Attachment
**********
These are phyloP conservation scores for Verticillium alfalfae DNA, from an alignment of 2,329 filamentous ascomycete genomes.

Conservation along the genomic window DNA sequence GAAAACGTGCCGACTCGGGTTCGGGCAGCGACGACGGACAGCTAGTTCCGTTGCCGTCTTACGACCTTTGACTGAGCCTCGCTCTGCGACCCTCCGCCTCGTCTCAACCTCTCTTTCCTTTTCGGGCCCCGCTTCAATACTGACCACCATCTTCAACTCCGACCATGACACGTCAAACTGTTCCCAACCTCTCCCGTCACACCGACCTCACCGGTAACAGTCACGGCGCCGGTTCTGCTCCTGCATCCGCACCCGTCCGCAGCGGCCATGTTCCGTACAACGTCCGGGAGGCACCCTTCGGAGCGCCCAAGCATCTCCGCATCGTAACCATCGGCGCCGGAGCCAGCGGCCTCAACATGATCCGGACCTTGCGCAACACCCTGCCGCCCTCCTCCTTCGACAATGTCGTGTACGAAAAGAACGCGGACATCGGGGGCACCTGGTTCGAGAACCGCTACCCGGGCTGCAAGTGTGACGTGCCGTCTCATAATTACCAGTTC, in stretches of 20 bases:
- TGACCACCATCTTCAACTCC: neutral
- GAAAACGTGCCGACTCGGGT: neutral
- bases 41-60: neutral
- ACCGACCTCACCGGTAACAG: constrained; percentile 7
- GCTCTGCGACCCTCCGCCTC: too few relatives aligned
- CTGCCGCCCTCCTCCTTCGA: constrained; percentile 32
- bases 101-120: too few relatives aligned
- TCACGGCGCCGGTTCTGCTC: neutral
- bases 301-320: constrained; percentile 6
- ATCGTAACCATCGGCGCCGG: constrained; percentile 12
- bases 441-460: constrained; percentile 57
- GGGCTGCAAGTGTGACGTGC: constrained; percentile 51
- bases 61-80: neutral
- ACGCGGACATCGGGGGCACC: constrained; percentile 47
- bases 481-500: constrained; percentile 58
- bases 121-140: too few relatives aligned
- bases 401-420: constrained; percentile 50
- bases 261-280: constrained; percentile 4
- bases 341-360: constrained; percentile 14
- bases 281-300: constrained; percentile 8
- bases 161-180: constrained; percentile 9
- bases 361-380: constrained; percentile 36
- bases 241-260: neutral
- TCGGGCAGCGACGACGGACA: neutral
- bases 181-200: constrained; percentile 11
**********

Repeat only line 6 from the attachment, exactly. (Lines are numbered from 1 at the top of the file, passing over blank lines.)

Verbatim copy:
- ACCGACCTCACCGGTAACAG: constrained; percentile 7